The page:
by Shari L. Rosenblum
The opening of Claude Miller's Alias Betty
(Betty Fisher at autres histoires) -- a moving
train, the credits passing as views from the window, a loving daughter,
a waking mother, a pair of scissors and a scream -- interspersed, as
it were, with a dictionary definition of porphyria (the madness of King
George) -- sets up the audience for a familiar sort of suspense-driven
thriller: a flickering black and white meditation on the temptations
of motherhood and the fragility of children. But there is nothing familiar
about the film that follows, where nine lives intersect, and child abuse
and kidnapping, racism and classism, scams and murders, gigolos and
whores, absent and multiple fathers, and the faces of motherhood are
all woven together toward an unerring center in a multi-textured fret
of circumstance and coincidence.
film's second scene -- years after its first -- takes us from the train
to the plane: time has moved on. The eponymous Betty (Sandrine Kiberlain)
-- the young girl now grown -- a fragile-looking woman, still visibly
scarred, both inside and out, stands with her own young son, Joseph
(Arthur Setbon), in tow, awaiting her mother's arrival. Margot (Nicole
Garcia) comes on the scene with an energy burst of anxiousness and egocentrism,
the force of her personality putting her daughter's awkwardness and
glassy-stare resignation into relief. The air is heavy: we anticipate
dread. It makes us wait.
It soon becomes clear that Margot does not get Betty's
choices: her location (far outside of Paris), her house (not fancy),
her bestselling novel (unread), her name (Margot had named her Brigitte,
after Bardot), her divorce (from Edouard in New York), and most of all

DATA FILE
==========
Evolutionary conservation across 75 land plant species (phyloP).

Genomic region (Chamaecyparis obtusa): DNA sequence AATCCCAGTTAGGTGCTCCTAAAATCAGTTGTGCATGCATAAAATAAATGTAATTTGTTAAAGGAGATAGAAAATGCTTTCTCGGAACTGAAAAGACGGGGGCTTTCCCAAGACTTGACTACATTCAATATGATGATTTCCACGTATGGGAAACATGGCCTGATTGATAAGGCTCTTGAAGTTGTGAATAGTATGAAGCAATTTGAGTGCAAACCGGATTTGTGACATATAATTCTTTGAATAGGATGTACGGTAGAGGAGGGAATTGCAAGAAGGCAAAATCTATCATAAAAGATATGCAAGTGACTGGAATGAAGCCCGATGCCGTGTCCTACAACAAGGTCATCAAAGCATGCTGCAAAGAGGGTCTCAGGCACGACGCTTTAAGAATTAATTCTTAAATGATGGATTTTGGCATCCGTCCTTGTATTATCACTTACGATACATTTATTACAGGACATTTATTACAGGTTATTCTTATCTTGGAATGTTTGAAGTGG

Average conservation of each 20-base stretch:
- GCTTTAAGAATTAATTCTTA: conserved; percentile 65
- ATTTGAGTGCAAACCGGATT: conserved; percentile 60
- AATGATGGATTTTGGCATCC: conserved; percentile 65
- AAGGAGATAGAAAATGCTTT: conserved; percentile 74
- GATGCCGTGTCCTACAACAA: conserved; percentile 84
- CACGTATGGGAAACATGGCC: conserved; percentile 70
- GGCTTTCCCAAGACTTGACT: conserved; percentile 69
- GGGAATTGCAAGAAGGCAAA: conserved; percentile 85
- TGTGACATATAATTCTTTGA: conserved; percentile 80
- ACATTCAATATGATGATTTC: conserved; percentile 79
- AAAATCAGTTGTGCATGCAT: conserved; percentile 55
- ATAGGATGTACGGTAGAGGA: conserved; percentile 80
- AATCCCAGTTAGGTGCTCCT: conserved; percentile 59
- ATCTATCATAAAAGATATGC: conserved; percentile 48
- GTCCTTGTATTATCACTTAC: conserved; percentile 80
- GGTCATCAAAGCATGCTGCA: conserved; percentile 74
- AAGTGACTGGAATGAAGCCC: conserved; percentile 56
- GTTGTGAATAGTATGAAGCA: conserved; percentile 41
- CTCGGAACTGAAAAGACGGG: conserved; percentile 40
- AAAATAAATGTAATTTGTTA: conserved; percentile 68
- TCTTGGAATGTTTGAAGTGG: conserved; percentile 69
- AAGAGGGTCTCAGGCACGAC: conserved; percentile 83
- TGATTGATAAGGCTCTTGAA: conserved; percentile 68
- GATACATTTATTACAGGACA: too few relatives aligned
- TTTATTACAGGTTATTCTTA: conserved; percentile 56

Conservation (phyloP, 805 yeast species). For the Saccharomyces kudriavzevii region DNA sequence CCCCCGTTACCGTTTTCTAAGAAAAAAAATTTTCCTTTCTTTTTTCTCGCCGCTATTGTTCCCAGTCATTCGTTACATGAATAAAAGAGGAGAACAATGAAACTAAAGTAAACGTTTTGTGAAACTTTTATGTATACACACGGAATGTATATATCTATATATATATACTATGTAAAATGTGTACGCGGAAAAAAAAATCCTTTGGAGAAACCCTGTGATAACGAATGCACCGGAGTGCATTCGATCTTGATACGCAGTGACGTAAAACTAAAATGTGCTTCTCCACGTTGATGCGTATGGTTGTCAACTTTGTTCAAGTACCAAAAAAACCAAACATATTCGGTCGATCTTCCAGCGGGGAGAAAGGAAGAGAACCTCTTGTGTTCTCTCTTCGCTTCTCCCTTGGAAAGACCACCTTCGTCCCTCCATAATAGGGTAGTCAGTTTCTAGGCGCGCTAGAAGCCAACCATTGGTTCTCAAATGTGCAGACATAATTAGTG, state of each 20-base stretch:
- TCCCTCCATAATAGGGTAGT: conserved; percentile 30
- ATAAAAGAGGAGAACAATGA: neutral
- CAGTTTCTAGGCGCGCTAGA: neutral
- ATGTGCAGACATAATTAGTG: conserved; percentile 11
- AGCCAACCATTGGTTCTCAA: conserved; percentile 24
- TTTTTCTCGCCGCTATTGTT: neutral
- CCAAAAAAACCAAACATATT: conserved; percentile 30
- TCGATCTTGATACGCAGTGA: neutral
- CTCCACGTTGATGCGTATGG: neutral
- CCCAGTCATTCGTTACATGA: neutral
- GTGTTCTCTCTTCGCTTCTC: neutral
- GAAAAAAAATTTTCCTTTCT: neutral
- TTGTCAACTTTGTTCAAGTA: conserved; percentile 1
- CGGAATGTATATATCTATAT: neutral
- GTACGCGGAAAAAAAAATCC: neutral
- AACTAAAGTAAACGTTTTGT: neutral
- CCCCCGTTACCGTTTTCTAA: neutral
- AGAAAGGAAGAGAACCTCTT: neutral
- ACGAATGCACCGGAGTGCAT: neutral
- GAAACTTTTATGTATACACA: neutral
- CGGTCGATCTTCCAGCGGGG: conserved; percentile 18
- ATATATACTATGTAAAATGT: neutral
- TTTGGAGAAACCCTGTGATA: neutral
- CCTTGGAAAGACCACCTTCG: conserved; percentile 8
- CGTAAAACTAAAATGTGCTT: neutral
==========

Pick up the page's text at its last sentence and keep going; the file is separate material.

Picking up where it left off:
her desire to be a mother, to have a child (Margot reminds her that
she never wanted children; Betty answers simply, seethingly, I know.)
this last, Margot is more sister to Carole (Mathilde Seigner), a shoplifting
barmaid from the other side of the tracks, with a taste for drugs and
sleazy men, who'd just as soon sell her soul as her body (although a
limp that she bears as a result of her own childhood traumas apparently
prevents her from being a proper prostitute). Where Betty's house is
large and stark, Carole lives in a crowded apartment with her son Jose
(Alexis Chatrian), father undeclared, and François (Luc Mervil),
her Franco-African lover. She is committed to neither of them.
then fate intervenes. An open window, a bird, and the death of one child;
a distraught mother and the kidnapping of another -- Jose and Joseph,
Joseph and Jose, twin sons of different worlds and the centerpieces
of an almost balletic contemplation on the commitment of motherhood,
the essence of child, the absence of father and the possibility of escape.
Is motherhood redemptive? Is the maternal instinct the road to salvation?
It's a daring inquiry at a volatile moment in our social consciousness,
and Miller's treatment is decidedly unsentimental.
Alias Betty mixes in a delicious smattering of thwarted lovers,
hapless scammers, and overdiligent police to lighten its tone, it still
manages to touch on tender spots and tough issues -- the interchangeability
of children, of mothers -- careless fathers, returning fathers, potential
fathers, mistaken fathers, would-be fathers, angry fathers -- and to
turn its plaited plotline into a profound provocation.
Miller's screenplay (he wrote as well as directed), based
on the Ruth Rendell novel, The Tree of Hands, plies difficult
themes into a shamelessly playful puzzle of interlocking parts. And
it works like a marvel. The acting is sublime, even if certain motivations
are unclear, and certain others unfathomable. And the resolution is
at once traditional and uncoventional - 'tis a consummation devoutly
to be wish'd. The coincidences build, repeat, and come around again
from the other side, artless and magnificent.
The viewer gladly sacrifices the ploddingly plausible
for the realized potential of pure pleasure . . .and afterwards, still
smiling, still contemplates the pain.
©2002 Shari L. Rosenblum